The Covid-19 pandemic is the global event that will force elected politicians and policymakers of the official sector to no longer ignore the dual issues of income inequality and climate change. While the Federal Reserve has often been positioned as an apolitical institution divorced from global social needs, throughout history it has pivoted when economies have been confronted with social discourse: the rise of fascism and income inequality of the 1920s, the fear of a post-WWII economic collapse and the war on poverty in the 1970s.
In 2010, then-Chairman of the Federal Reserve, Ben Bernanke, reintroduced actions taken by the Fed during 1942 to 1951, emphasizing the critical role the Fed played in helping to rebuild the western economy: increased wages and jobs, supporting the Marshall Plan – an American initiative passed in 1948 to provide foreign aid to Western Europe, largely to help prevent the spread of social discourse – and keeping inflation well behaved.
For decades, global central bankers and investors were concerned about escaping the liquidity trap caused by the extreme level of debt to GDP, and the accompanying low level of economic growth and deflationary pressures that led to negative interest rates. Bernanke’s solution was to create an environment where investors felt the Fed was behind the curve, while at the same time maintaining credibility, and strong growth for real economic goods counteracting the deflationary forces of technology.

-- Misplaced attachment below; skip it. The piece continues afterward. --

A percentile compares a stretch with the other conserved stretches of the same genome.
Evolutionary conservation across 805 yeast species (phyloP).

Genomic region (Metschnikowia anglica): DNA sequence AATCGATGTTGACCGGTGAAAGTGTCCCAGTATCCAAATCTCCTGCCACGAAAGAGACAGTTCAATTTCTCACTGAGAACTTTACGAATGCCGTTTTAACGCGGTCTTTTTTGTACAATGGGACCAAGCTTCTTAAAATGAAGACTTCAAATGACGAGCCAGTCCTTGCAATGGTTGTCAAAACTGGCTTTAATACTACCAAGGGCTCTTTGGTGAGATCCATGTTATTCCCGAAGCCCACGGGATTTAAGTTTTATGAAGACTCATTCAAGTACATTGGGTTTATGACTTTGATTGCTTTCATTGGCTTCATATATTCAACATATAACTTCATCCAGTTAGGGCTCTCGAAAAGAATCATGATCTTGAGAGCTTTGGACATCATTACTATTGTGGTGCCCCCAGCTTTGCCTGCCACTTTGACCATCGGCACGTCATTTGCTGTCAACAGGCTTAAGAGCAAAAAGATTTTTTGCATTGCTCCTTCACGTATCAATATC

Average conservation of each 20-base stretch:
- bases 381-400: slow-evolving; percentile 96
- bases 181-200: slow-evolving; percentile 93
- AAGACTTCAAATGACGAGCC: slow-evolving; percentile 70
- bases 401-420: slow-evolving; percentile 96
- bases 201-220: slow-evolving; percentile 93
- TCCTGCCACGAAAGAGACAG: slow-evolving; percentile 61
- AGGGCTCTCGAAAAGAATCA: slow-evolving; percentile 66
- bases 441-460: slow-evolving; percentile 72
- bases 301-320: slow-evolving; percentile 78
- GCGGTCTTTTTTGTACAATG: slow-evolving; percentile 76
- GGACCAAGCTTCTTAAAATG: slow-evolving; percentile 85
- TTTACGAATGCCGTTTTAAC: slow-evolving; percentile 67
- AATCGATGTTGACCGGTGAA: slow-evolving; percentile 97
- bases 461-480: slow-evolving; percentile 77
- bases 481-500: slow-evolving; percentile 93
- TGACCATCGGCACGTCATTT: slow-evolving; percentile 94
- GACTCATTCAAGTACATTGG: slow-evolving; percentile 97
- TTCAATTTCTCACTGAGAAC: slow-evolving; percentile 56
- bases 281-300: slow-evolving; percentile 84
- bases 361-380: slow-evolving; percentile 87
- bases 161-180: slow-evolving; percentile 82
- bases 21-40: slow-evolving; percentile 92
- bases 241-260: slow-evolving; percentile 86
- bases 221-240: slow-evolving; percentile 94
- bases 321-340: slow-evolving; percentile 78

Today it seems as though Chairman Powell is following a similar playbook and may again be perceived to be behind the curve. We may be surprised at how slowly the Fed raises interest rates, comfortable with the rise in inflation because it sees it as being transitory. This lack of concern is likely to cause many investors to fret. We are about to experience a rapid increase in economic activity, in which the U.S. economy could reach full employment faster than ever. The post-pandemic economic growth burst, along with short-term interest rates being kept low, will bring a steepening yield curve. Inflation may be allowed to run to levels where cries of hyperinflation will be heard. Yet, we suggest that these fears will be misplaced. Alas, this is how every secular inflation period begins – this time is no different! To be clear, rising inflationary expectations, along with well-behaved real inflation, will motivate consumers and decision-makers to expedite consumption or investment decisions. This is precisely the silver bullet that policymakers need to achieve.
An Emerging Commodity Supercycle?
The two basic ingredients required for a commodity supercycle are an extended period in which capital investment has been lacking and a secular demand shock. Today we have both.
Over the past decade, the commodities sector has largely been despised by investors. Among Wall Street and company management teams, there has been a lack of investment across the sector, driven more recently by greater attention to the green economy. The pandemic has amplified this situation, resulting in lower demand due to the economic shutdowns. As such, companies have been pressured into returning capital to investors, instead of reinvesting it in their operations.
Just how pronounced has the decline in investment been? The oil industry has been particularly hard hit. IEA research shows a dramatic drop of 45% in capital expenditures in 2020 for the U.S. shale plays, a subsector that has experienced a surge of bankruptcies, layoffs and shut-ins, as well as a 50% increase in financing costs.